Tasteless but legal

The French might be odd, but they can hold the line when they want to:

A French court has ruled that posters showing a woman tied to train tracks did not promote violence against women.

The posters were put up around the town of Béziers last December to celebrate the arrival of high-speed TGV trains. They carried the caption: “With the TGV, she would have suffered less.”

The ads faced a legal challenge from a number of feminist groups and criticism by France’s equality minister.

But the court said they were legal, despite the questionable humour.

Would a British court have ruled the same way? Maybe, but they’d have found some other way to get the advert removed (as Sadiq Khan did with billboards showing nice looking women on the London Underground).

But the far-right mayor of Béziers, Robert Ménard, defended his campaign, accusing critics of “political correctness” and pointing to a history of such images in old films and cartoons.

After the French court threw out the complaint, Mr Ménard tweeted that the case had been “an inquisition in petticoats”.

Quite right too. Now I don’t know whether M. Ménard is actually far-right given the label is nowadays meaningless, but if so it’s rather illuminating that this is who we now rely on to advocate freedom of speech and push back against corrosive third-wave feminism.

The court in the southern city of Montpellier said the posters had been designed to provoke a reaction, and did not encourage violence against any specific group, including women.

Good. As I said after the Charlie Hebdo attack:

Nothing highlights the cultural gap between France and Britain more than the uncomfortable suspicion that Charlie Hebdo would not have lasted more than a year in the UK before being hounded out of business by the state and its backers in one form or another, as this article makes clear.

I have no confidence this advert would have been displayed in the UK. There’s a good chance anyone posting it would be charged with a hate crime.

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11 thoughts on “Tasteless but legal

  1. I think it was a recent murder/suicide by train, in France, which has led to the accusation of bad taste. Apart from that, it is a clear ironic reference to an ancient cinema trope which requires a lot of effort to work into a sense of outrage.

    Spot on regarding how we Brits would have dealt with things differently, i.e. a weaselly face-saving climbdown. Which, of course, makes it far harder for those brave people who do want to hold the line later. I don’t think it’s too much of an exaggeration to say that we contributed to the Charlie Hebdo atrocity, and that contribution started with the Salman Rushdie episode in the 1980s. Had mobs of murder-advocating book-burners been met with baton charges, a clear message would have been sent. Cowards make it more dangerous for the brave ones, because they leave them isolated.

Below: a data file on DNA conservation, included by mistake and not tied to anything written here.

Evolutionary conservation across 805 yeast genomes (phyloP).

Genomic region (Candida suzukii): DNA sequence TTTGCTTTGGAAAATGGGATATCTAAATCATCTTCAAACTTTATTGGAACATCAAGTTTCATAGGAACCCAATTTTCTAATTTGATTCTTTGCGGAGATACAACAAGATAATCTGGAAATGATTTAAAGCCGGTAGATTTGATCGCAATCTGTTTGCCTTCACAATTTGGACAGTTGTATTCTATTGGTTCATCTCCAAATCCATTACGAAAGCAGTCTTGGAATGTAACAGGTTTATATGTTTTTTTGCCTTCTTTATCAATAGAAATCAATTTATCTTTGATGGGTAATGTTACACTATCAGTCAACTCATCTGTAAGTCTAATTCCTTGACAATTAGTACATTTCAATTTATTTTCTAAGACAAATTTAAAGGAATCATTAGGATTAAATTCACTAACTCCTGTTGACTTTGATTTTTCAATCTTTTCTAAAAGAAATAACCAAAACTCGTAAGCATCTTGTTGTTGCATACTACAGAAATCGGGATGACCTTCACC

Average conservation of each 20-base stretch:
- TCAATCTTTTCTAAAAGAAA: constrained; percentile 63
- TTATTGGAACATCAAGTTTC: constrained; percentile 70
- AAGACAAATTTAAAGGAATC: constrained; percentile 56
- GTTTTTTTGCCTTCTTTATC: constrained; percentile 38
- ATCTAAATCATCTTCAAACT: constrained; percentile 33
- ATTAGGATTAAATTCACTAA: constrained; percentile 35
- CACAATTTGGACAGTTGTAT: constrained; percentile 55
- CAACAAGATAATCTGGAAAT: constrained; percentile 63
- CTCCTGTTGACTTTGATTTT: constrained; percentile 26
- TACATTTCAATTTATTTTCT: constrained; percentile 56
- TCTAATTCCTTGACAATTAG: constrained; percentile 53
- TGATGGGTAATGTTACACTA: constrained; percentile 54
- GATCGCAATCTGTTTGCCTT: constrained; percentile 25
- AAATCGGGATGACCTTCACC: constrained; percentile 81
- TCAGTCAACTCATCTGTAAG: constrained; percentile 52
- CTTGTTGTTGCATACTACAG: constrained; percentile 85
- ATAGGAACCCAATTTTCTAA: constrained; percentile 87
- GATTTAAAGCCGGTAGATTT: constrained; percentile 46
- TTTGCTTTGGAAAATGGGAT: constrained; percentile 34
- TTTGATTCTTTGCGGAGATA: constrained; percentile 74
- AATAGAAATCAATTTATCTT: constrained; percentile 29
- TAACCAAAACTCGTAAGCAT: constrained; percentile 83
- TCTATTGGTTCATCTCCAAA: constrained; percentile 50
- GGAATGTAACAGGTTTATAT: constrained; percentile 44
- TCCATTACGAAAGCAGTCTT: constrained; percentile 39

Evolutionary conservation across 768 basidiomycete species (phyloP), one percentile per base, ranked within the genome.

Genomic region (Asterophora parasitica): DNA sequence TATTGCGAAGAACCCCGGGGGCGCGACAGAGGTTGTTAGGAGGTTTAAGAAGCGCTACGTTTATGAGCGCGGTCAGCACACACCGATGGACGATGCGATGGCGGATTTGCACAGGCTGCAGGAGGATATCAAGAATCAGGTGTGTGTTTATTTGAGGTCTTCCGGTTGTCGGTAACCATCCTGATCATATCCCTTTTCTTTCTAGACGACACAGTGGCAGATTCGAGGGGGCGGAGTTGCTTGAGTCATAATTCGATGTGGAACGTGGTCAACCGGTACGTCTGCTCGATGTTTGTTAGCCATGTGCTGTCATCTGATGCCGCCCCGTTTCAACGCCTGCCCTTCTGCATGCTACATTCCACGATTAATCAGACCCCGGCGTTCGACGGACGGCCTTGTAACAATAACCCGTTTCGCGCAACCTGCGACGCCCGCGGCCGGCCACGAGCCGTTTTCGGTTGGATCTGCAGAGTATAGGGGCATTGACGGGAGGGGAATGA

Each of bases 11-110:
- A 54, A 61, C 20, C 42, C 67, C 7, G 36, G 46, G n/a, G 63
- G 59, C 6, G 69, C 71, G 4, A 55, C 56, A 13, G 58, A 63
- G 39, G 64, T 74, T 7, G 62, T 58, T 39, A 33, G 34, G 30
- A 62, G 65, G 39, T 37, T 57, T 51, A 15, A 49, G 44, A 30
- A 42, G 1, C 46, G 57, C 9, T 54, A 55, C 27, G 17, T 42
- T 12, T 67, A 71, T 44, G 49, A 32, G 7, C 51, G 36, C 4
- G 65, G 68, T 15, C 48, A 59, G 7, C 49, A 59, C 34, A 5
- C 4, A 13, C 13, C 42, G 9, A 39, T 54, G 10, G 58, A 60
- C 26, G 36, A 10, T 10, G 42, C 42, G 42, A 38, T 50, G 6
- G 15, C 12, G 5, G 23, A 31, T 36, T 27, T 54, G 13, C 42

2. Did you mean to say tasty?

    “but they’d have found some other way to get the advert removed (as Sadiq Khan did”

    Or as then mayor Boris Johnson did when he ordered the removal of “Gay Cure Posters” from London buses, the day before a Stonewall event.

  3. France is proudly secular, so no official statistics exist on the ethnic mix.

    One mayor (Béziers, perhaps) had the bright idea of going through several years of birth registrations counting the Mohameds or derivatives. And concluded that muslim births were a majority.

    Paris tried to prosecute him for that too.

  4. .. it is a clear ironic reference to an ancient cinema trope..

    Sam Vara, I doubt there’s a single SJW who would have even heard of “The Perils of Pauline”.

  5. “…as Sadiq Khan did with billboards showing nice looking women on the London Underground…”

    That same Khan who has just decreed that TfL should lose £125mil of advertising revenue by banning ‘junk food’ ads on the transport network?

  6. So, there’s still a flickering glimmer of hope for France then, I suppose. Pray do tell, are there also State Secretaries for, respectively, Freedom and Brotherhood among that highly esteemed Gallic bureaucracy?

  7. But the far-right mayor of Béziers, Robert Ménard, defended his campaign, accusing critics of “political correctness”….

    Robert Ménard is a self described reactionary. It would appear that the poster was issued by his office. That would put this in the catagory of trolling.

    It’s said elsewhere he coined the phrase Le grand replacement but wiki says promoted and supported. Either way this puts him firmly on the modern right although from a more nuanced position definitely more Pinochet than Hitler.

  8. @JuliaM on November 22, 2018 at 5:42 pm

    That same Khan who has just decreed that TfL should lose £125mil of advertising revenue by banning ‘junk food’ ads on the transport network?

    Arrrgghhh, beaten again 🙁

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